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Thursday 10 April 2014

Sotiropoulos' Motion on TDSB Participation in the Gay Pride Parade. Wrong, wrong, wrong.

As the child of an educational psychologist and a teacher, it’s no surprise that I advocate for providing Canadians with access to a world class educational system, nor should it come as a surprise that I am an advocate for diversity, equality, and universal human rights.

Mere school attendance does not guarantee improved economic status for Canadians. Research demonstrates that cognitive skills and the quality of education have a far greater influence on individual earnings, income distribution, and economic growth. We must provide quality education as a long term financial investment in Canada.

However, I believe one of the greatest strength’s our educational system is its formal contribution to the enculturation of our children; the deliberate socialization process by which our children learn the obligations of Canadian culture and acquire the values and behaviours appropriate and necessary to broader Canadian society.

While informal enculturation may have Canadians identifying closely with Molson’s “I am Canadian” rant, hockey and Tim Hortons, it’s the formal enculturation through our educational system that have the majority of Canadians identifying closely with the higher ideals of multiculturalism, diversity, and equality.

This brings me to a tale of two cities, our Toronto and the alternate reality inhabited by Trustee Sam Sotiropoulos.

In my lifetime I can trace the history of LGBT rights in our Toronto through a chain of events leading to the ultimate tipping point for majority acceptance of LGBT over a decade ago:

  • Same-sex sexual activity legalized 1969
  • Charter of Rights and Freedoms enacted 1982
  • Section 15 of the CRF (Equality Rights) comes into effect 1985
  • Gays and lesbians permitted to openly serve in the Canadian military 1992
  • Supreme Court of Canada (Egan vs Canada ) rules sexual orientation is protected under Section 15 of the Charter of Rights and Freedoms 1995
  • Canadian Parliament legalizes same-sex marriage nationwide 2005
  • Gender Identity and Gender Expression included in Ontario Human Rights Code 2012
 “One recent study by Mark W. Lehman suggests that between 1997 and 2004, Canadian public opinion on legalizing same-sex marriage underwent a dramatic shift: moving from minority-support to majority support and that this support was the result of a significant shift in positive feelings towards gays and lesbians.[1]
Yet, in Sam’s alternate reality, the vast majority of Toronto shares the homophobia which lurks just below the surface of his anti-pride motion. Upon his motion’s defeat, Sotiropoulos threatened those trustees who voted against his motion "(they) will hear from their constituents. It's an election year."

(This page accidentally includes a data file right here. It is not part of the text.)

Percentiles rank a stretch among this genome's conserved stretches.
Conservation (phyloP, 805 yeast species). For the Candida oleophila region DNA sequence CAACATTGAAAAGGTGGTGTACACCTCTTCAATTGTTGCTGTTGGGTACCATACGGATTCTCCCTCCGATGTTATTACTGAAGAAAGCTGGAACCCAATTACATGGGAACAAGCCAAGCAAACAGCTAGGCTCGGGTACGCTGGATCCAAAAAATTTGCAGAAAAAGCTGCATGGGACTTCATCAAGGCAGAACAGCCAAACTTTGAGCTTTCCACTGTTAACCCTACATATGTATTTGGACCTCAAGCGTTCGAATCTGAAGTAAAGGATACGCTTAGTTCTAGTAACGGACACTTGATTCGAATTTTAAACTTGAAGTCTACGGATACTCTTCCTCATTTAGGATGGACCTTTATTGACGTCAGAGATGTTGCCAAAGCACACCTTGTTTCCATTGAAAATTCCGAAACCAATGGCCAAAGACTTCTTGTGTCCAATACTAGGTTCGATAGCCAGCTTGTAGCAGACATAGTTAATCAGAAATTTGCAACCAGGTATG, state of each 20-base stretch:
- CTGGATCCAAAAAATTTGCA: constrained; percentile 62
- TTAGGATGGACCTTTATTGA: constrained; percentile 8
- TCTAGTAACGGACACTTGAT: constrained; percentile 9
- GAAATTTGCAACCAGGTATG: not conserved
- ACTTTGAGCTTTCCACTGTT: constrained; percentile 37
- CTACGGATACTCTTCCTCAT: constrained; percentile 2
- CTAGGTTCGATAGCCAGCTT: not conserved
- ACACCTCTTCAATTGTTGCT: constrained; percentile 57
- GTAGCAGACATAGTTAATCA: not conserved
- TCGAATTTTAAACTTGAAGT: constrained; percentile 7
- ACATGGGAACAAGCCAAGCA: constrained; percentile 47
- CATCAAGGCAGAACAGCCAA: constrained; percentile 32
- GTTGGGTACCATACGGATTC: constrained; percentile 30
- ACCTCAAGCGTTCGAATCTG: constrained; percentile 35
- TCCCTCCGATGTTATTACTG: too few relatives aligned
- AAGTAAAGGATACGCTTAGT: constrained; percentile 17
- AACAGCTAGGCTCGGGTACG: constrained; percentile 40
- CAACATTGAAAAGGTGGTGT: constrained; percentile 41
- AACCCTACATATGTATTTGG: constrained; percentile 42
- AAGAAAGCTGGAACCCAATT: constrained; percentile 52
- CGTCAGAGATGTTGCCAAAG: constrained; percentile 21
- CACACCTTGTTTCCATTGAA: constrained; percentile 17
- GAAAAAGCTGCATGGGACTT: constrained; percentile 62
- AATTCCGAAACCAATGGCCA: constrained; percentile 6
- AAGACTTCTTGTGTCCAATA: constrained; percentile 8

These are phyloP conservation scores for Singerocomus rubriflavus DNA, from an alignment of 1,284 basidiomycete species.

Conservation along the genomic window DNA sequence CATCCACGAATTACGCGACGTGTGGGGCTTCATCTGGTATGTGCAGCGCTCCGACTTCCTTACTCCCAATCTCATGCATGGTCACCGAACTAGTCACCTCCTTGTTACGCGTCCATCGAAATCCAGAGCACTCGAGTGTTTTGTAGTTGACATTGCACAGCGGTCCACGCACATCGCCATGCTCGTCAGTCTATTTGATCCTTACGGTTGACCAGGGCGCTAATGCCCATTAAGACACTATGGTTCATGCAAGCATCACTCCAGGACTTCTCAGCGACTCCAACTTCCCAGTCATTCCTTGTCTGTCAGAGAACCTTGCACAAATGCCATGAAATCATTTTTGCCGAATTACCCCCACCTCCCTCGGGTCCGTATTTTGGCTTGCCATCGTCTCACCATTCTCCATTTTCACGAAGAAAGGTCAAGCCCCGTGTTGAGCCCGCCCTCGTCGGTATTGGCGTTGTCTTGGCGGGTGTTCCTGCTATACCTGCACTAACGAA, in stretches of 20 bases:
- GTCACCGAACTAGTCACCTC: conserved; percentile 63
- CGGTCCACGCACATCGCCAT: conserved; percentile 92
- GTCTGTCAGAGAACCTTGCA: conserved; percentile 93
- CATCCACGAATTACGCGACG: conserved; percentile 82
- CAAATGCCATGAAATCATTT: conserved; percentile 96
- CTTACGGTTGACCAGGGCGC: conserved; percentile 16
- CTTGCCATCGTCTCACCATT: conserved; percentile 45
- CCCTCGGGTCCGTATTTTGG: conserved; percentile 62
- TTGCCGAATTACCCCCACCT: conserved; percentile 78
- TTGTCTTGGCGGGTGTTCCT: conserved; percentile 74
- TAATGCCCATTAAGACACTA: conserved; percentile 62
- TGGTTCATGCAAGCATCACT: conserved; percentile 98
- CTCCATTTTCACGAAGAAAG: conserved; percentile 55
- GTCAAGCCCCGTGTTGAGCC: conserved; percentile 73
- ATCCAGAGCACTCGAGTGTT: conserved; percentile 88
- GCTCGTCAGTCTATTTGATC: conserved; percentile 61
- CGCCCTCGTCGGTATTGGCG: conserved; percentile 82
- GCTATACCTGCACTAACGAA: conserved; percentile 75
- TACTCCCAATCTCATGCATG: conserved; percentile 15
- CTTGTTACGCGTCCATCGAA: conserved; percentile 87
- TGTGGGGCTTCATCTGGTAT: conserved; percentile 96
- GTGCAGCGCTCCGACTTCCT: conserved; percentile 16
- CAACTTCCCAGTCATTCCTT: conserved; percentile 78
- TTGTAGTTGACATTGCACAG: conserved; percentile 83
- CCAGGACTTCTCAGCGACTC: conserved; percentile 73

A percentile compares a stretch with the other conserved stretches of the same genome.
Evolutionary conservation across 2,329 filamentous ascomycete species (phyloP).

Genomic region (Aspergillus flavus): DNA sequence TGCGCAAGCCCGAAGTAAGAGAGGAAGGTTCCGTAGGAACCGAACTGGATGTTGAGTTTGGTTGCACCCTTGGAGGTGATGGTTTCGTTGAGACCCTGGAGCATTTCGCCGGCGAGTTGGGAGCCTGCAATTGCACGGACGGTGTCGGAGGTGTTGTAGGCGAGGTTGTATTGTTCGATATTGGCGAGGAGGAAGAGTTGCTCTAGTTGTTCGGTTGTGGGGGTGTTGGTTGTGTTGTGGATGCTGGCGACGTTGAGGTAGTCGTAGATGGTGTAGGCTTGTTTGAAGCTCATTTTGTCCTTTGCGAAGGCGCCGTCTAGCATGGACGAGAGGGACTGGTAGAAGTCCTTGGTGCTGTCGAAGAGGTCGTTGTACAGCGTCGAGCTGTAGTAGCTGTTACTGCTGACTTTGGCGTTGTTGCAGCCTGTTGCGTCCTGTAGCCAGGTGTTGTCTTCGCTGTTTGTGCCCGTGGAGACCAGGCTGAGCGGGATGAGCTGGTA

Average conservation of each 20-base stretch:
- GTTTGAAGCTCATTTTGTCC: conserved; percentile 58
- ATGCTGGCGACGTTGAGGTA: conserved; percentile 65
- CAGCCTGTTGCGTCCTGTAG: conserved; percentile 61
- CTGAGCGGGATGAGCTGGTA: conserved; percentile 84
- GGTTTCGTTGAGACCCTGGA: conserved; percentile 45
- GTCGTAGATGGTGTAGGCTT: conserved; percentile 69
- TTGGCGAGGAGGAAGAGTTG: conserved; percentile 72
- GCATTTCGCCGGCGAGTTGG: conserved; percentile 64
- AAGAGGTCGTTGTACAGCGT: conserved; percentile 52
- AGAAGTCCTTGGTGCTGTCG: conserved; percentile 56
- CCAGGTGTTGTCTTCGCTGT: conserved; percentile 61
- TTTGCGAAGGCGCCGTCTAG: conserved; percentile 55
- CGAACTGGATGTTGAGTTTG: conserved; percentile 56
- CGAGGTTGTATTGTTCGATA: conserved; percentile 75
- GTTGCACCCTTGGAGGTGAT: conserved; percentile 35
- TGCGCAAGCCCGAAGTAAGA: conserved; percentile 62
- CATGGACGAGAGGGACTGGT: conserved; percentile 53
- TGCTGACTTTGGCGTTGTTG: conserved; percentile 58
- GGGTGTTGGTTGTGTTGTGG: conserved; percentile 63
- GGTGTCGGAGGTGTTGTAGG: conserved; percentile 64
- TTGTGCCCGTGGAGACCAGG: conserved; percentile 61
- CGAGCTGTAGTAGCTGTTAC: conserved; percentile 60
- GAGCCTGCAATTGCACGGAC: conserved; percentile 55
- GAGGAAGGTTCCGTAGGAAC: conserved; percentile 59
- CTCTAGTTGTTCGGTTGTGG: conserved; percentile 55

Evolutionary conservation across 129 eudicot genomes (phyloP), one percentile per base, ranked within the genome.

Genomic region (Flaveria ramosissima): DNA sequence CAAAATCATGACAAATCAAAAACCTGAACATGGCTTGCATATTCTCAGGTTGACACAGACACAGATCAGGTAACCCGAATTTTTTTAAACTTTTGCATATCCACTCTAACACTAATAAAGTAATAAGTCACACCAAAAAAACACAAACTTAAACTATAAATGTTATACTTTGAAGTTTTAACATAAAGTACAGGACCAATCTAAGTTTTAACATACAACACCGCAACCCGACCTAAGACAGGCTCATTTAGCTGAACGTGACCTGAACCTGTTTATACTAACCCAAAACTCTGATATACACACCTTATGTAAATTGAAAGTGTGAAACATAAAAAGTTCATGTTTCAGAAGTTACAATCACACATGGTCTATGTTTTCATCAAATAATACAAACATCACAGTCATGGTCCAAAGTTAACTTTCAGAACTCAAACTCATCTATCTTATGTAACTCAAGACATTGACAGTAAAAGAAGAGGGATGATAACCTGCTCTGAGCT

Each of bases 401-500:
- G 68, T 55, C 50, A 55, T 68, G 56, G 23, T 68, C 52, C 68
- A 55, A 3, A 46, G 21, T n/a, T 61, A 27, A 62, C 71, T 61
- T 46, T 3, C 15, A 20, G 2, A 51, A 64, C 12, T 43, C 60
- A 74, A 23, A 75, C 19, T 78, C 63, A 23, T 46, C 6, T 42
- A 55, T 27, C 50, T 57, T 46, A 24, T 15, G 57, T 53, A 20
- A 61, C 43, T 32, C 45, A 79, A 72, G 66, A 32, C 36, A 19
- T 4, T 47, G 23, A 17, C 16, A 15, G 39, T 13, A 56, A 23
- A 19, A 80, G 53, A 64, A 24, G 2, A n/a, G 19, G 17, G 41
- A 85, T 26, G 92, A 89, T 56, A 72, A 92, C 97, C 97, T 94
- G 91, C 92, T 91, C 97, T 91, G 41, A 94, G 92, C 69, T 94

Andrea Houston of Now Toronto quotes Sotiropoulos as saying "I believe this board is out of touch with the majority of the population in this city, and has been for quite some time. The vast majority of the public stands behind my motion. They didn't come forward out of fear of being labelled." Those who have been following Sam for some time know he's fond of playing the victim, throwing around labels and ignoring reality.

I’ll add the following anecdotal evidence to that evidence I’ve already presented to support why I believe the majority of Torontonians support the LGBT community; in 2012 a friend, who just happens to live in Toronto’s Ward 40, finally felt safe and comfortable enough to finally come out his friends of over 20 years! My only regret is that we, his friends of decades, erred in not making our acceptance of the LGBT community much more overt years ago.

I’ll spare readers a repeat of detailed the analyses of why Sotiropoulos’ motion was disingenuous, and only point to Canada’s tradition of civil disobedience, the use of nudity as political protest, and the courts having ruled that public nudity as political expression is protected. Even IF Toronto Council had the ability and desire to instruct the Toronto Police Service to enforce nudity laws at the Pride Parade, the courts could never obtain a conviction.

To ask was wrong, period. That battle was fought by Sam’s predecessors and lost, and the majority of other Board members to their immense credit did not even dignify Sotiropoulos’ motion by allowing debate on the issue. In a previous blog entry I made my opinion on political intimidation well known. I find it cowardly, contemptuous and absolutely unacceptable in our political system. I applaud and respect those who opposed Sam’s motion, I feel shame for those trustees who supported him.

Human rights are universal rights. As a trustee, Sotiropoulos has demonstrated a lack of understanding of human rights issues. Due to his action’s, I no longer trust Sam Sotiropoulos to safeguard the socialization process through which our children learn the obligations of Canadian culture and acquire the values and behaviours appropriate to our society, especially those which relate to LGBT acceptance. I am more resolved than ever to fight to replace Sam as trustee for Toronto District School Board in Ward 20.